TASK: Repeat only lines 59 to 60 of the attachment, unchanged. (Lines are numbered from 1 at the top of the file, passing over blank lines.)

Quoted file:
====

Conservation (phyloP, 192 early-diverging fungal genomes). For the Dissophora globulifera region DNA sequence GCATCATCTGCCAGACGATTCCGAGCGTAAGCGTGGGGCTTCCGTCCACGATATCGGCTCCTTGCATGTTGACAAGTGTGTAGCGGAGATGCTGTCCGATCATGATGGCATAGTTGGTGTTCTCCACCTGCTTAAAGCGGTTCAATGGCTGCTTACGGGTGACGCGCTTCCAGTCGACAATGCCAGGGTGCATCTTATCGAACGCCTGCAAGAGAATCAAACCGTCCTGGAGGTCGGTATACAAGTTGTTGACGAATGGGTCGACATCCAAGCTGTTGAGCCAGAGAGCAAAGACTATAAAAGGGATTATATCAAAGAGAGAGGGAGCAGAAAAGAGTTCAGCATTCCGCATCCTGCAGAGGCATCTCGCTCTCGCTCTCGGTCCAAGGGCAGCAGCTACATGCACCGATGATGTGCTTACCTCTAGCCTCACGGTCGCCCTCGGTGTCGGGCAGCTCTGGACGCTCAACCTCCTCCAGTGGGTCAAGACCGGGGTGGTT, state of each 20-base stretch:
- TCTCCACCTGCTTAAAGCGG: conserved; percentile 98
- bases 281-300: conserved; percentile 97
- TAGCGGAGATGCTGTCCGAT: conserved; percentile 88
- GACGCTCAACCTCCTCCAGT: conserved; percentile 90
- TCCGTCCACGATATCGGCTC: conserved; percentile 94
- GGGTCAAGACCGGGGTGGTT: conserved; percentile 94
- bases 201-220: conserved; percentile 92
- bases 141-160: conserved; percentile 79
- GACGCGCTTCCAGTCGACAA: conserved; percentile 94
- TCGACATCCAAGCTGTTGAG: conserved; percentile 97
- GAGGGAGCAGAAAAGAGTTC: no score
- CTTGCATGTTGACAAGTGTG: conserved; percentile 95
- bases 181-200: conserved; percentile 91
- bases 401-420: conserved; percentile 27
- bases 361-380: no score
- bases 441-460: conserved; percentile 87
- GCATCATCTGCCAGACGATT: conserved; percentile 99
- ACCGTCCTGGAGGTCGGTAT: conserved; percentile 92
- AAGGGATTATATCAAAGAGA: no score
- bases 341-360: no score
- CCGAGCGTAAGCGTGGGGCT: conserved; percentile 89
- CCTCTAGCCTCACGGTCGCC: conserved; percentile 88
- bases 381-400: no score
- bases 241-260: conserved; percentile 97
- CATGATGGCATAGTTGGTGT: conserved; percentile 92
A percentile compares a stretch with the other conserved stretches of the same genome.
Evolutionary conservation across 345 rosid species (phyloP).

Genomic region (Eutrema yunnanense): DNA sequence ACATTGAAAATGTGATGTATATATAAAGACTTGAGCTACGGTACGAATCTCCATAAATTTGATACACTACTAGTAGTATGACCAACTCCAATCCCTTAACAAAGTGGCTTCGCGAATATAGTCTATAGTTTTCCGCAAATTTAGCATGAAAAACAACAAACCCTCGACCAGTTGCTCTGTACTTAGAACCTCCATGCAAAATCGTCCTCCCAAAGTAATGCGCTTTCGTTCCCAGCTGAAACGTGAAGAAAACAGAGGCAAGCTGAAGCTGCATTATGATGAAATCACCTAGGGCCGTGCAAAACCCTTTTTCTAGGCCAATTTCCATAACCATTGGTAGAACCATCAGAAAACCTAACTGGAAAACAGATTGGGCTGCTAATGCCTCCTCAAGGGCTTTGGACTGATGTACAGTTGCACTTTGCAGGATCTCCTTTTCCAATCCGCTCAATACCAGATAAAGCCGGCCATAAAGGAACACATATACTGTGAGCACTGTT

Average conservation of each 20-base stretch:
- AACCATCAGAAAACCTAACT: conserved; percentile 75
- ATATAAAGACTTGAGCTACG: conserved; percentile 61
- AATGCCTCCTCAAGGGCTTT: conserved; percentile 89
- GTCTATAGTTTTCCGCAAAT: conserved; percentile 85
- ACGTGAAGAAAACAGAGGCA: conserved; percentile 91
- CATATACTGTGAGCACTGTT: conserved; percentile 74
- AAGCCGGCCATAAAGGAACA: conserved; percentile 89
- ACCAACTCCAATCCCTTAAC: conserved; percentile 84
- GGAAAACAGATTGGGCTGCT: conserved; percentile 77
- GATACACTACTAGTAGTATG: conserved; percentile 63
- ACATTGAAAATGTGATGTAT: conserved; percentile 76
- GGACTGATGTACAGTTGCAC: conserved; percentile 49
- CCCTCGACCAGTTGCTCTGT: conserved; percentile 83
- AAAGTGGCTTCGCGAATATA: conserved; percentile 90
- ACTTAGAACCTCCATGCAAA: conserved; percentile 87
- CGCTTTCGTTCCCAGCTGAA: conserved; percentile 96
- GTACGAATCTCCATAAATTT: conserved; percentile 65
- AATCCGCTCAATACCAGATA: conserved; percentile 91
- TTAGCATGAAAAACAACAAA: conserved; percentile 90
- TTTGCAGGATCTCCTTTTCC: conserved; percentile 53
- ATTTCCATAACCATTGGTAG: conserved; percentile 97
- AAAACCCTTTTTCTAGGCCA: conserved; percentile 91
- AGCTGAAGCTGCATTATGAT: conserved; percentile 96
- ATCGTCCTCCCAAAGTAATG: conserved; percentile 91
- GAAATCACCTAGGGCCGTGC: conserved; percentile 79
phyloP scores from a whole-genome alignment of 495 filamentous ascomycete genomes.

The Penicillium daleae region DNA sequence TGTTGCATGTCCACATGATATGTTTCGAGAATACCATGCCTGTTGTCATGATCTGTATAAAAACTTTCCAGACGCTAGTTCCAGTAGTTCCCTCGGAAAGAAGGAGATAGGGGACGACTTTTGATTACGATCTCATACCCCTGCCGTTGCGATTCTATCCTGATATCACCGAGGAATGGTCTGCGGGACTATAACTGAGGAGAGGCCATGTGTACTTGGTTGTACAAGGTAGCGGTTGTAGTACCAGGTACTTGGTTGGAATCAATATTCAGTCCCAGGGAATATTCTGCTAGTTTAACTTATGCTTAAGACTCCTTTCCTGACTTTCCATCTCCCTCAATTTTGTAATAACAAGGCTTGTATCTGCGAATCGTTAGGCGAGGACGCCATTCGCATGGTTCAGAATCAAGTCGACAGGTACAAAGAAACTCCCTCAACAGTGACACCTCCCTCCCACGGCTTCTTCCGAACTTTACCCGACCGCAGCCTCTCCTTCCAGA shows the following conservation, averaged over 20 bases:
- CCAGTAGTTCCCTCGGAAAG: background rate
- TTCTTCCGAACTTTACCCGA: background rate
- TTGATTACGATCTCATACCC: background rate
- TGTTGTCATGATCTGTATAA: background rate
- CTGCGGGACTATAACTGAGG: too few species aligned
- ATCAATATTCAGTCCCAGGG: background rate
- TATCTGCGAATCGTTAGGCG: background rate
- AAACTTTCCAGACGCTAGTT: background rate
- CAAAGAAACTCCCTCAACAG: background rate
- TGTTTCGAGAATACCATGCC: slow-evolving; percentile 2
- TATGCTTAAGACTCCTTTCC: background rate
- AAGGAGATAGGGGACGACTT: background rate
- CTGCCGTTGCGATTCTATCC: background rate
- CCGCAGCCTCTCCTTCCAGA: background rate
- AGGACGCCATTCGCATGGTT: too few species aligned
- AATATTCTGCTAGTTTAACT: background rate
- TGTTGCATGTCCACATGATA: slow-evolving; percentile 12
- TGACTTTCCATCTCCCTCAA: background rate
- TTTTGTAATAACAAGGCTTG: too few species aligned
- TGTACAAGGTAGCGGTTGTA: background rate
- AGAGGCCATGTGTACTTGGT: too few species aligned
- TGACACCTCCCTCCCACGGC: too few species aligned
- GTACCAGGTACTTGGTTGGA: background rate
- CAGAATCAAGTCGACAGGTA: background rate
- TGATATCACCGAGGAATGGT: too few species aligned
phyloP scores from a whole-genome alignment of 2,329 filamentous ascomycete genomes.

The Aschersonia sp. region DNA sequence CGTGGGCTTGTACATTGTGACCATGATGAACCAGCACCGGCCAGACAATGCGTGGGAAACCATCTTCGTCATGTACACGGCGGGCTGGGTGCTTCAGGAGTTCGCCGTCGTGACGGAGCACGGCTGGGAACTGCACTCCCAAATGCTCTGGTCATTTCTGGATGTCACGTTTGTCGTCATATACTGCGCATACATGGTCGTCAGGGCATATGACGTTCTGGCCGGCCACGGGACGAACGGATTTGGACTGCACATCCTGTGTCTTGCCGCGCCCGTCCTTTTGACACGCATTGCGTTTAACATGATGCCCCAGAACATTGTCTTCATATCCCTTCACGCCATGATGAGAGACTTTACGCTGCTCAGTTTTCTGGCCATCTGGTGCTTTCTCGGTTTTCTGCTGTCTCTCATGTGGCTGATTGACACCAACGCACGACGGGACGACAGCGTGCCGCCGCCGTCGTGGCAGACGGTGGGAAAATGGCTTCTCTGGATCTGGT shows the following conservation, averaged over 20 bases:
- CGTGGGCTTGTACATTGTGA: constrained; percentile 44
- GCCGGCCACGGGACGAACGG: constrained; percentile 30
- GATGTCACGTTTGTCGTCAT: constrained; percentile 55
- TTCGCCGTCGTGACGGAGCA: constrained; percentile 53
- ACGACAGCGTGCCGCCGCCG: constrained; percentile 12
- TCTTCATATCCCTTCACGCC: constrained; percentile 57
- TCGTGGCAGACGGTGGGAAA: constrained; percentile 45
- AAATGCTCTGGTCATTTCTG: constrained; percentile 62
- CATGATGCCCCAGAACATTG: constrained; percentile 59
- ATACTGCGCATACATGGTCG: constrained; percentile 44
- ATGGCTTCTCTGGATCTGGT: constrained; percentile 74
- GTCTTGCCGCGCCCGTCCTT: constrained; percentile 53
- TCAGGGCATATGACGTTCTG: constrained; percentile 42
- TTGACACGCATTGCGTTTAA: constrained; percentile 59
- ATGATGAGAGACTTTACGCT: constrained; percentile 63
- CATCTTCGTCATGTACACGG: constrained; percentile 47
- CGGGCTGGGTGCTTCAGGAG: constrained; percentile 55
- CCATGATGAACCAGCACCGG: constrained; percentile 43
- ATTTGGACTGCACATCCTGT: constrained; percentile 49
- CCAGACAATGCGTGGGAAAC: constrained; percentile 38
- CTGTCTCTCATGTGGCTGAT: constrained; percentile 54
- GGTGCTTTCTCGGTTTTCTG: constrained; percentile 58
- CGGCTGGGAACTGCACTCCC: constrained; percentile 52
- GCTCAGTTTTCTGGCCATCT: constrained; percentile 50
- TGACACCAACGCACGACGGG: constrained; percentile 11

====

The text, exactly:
- TTCTTCCGAACTTTACCCGA: background rate
- TTGATTACGATCTCATACCC: background rate